Of course, the words that everyone asks is there a possibility he’ll come back to work? His last known work was for J.J. Abrams, Star Wars The Force Awakens released in 2015. Although the not the film’s officially released image, it was a promotional poster produced in limited edition and released only to the fans at D23 Expo 2015. Since then Drew has continued with his retirement but you can Never Say Never.
Drew Struzan: Oeuvre
by Drew Struzan, Dylan Struzan
This sumptuous hardcover edition, with a foreword by George Lucas, features over 250 pieces of artwork, including all of Drew’s most iconic movie images, as well as other highlights from his career, including album, book and comic book covers, stamps, trading cards, promotional artwork and very personal original works. The book comes right up to date, including exclusive San Diego Comic-Con poster art produced for the Walking Dead television series (2010) and the Cowboys & Aliens movie (2011), with text by his wife Dylan, providing an intimate look at the man and his legacy. The definitive collection of Struzan’s work; this is an absolute must-have for any movie buff and an unrivalled slice of both art and cinema history.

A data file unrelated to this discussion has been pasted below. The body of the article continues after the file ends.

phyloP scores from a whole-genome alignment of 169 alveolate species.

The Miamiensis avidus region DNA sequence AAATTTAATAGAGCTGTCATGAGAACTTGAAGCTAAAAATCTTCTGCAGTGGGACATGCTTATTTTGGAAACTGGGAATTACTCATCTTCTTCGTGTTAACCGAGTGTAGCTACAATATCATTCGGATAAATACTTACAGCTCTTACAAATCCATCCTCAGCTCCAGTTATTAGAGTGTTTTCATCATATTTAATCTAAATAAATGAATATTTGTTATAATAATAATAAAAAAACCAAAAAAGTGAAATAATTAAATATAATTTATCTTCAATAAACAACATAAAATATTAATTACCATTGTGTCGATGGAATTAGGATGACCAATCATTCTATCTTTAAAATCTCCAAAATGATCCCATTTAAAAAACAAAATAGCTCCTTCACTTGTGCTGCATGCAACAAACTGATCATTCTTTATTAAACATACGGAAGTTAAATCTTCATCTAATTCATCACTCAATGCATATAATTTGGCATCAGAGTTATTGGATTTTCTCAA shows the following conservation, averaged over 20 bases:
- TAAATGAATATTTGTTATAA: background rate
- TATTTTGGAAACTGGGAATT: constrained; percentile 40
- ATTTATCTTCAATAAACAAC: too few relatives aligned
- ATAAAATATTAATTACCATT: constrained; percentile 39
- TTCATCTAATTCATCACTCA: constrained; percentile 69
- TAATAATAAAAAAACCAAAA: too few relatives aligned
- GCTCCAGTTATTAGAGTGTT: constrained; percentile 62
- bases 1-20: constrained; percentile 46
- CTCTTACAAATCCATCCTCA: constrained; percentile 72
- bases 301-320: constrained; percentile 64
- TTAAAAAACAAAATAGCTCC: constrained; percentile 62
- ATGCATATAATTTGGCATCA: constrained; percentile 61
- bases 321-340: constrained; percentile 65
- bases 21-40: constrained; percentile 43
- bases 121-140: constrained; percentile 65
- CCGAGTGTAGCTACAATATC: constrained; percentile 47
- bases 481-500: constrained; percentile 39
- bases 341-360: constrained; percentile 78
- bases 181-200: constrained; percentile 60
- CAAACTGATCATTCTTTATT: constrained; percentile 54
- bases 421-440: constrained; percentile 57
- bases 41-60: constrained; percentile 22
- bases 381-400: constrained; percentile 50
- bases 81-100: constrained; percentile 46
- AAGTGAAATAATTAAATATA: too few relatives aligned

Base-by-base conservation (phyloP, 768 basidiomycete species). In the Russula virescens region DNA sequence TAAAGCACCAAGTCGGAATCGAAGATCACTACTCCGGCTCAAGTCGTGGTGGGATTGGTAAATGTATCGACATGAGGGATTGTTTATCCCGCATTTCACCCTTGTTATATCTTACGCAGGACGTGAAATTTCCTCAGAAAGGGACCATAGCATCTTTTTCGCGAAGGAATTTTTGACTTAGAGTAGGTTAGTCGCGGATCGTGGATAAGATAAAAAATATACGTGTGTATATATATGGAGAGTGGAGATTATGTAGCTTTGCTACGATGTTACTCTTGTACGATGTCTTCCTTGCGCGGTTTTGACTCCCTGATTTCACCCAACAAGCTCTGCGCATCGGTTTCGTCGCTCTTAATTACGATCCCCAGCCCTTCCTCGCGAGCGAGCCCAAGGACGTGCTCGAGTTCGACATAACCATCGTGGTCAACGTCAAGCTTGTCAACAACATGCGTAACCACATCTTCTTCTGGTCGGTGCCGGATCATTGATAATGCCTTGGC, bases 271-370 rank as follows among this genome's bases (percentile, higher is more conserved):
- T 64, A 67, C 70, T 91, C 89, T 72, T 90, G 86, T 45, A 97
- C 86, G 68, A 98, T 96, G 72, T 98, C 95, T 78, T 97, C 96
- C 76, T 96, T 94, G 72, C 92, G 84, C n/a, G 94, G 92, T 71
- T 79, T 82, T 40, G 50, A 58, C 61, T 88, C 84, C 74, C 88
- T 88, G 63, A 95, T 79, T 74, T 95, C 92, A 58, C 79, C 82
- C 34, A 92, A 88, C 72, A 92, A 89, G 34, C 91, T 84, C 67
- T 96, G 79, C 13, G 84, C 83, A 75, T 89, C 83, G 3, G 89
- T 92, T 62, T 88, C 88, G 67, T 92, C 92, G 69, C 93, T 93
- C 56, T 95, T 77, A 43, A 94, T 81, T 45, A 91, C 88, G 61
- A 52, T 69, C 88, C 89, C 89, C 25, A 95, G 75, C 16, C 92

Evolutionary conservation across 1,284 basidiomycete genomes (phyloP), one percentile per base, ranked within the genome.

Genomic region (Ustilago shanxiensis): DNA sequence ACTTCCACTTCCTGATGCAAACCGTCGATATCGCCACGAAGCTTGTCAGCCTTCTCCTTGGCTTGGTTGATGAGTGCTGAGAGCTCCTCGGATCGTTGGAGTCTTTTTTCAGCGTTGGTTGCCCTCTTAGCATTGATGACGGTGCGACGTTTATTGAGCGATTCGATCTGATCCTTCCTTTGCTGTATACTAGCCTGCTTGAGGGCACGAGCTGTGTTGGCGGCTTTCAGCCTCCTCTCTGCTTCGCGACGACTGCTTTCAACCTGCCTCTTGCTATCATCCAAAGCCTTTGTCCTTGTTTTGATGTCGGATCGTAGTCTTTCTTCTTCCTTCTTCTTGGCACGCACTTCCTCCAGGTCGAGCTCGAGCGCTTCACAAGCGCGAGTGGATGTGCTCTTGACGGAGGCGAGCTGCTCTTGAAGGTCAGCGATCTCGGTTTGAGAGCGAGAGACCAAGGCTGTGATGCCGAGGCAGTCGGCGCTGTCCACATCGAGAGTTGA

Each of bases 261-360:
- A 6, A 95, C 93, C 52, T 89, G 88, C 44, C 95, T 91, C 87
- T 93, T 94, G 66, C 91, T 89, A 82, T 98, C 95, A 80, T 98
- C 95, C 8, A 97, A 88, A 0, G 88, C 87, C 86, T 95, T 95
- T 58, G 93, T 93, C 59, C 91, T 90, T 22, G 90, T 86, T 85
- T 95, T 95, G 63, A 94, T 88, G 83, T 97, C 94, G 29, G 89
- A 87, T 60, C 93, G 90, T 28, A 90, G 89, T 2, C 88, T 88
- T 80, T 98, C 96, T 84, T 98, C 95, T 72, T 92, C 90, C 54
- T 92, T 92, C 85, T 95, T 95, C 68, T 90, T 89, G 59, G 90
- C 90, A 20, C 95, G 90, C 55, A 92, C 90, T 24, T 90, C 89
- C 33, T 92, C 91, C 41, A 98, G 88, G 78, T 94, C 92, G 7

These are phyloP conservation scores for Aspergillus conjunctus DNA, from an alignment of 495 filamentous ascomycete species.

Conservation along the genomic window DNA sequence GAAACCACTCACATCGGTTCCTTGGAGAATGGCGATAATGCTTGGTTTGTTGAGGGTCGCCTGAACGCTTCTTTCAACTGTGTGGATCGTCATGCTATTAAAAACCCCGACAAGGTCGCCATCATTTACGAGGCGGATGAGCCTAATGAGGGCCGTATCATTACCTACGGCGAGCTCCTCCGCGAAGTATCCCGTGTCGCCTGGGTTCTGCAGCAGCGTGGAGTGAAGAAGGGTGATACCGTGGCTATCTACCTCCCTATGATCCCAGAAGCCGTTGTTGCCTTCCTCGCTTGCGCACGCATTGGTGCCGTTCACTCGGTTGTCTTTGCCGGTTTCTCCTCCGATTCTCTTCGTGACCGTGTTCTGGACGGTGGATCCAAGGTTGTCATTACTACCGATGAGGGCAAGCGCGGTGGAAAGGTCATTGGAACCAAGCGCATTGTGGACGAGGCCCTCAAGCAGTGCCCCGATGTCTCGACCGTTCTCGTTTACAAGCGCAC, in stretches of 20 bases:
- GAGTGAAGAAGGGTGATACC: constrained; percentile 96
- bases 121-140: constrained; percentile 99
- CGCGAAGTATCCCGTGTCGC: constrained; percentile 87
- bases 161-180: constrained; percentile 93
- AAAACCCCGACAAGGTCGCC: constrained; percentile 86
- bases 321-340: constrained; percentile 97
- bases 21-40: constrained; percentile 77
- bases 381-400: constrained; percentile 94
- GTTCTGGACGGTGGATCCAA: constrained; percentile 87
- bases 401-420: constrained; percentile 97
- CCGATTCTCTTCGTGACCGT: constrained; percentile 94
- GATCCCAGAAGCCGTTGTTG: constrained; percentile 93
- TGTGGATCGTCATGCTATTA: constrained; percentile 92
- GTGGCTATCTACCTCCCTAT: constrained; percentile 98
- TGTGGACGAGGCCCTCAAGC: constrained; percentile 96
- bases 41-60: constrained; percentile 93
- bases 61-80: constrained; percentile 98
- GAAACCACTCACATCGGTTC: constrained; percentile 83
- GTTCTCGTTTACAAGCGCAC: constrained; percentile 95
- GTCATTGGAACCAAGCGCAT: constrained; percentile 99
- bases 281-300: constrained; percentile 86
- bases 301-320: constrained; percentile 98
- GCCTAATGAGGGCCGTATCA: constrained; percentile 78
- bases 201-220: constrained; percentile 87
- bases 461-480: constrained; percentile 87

The Movie Posters of Drew Struzan
by Drew Struzan
Drew Struzan’s talent for capturing what is both human and heroic in the face of a movie character has made him the top Hollywood film campaign artist for the past 30 years. Struzan, “the last of the great poster artists,” according to The Boston Globe, has created the images for some of the biggest and most successful box office hits in cinematic history, including Indiana Jones and the Temple of Doom, Back to the Future, the complete Star Wars series, E.T., Blade Runner, Rambo, Harry Potter and the Sorcerer’s Stone, and Hook. This compilation of his cinematic art, accompanied by text explaining his particular vision of each character, features a foreword by the director George Lucas.
The Art of Drew Struzan
by Drew Struzan, David J. Schow
Drew Struzan has created some of the most iconic movie poster images of the last 30 years, from “Raiders of the Lost Ark” to “Star Wars: Episode III”. This is the first book to cover his movie work in depth. Featuring over 300 pieces of artwork, including previously unseen poster art for “Harry Potter and the Chamber of Secrets” and “Hellboy II”, this is a treat for movie buffs and artists alike.
The snapshot of artwork below highlights Drew Struzan’s talent for capturing what is both human and heroic in the face of a movie character. Further information about Drew can be found on his website, including his portfolio of illustrated works. Most of the images featured are available as Limited Edition Fine Art Giclee Print from drewstruzan.com and Galactic Gallery.
NOTE: Images remain the property of Drew Struzan and are used for illustration only.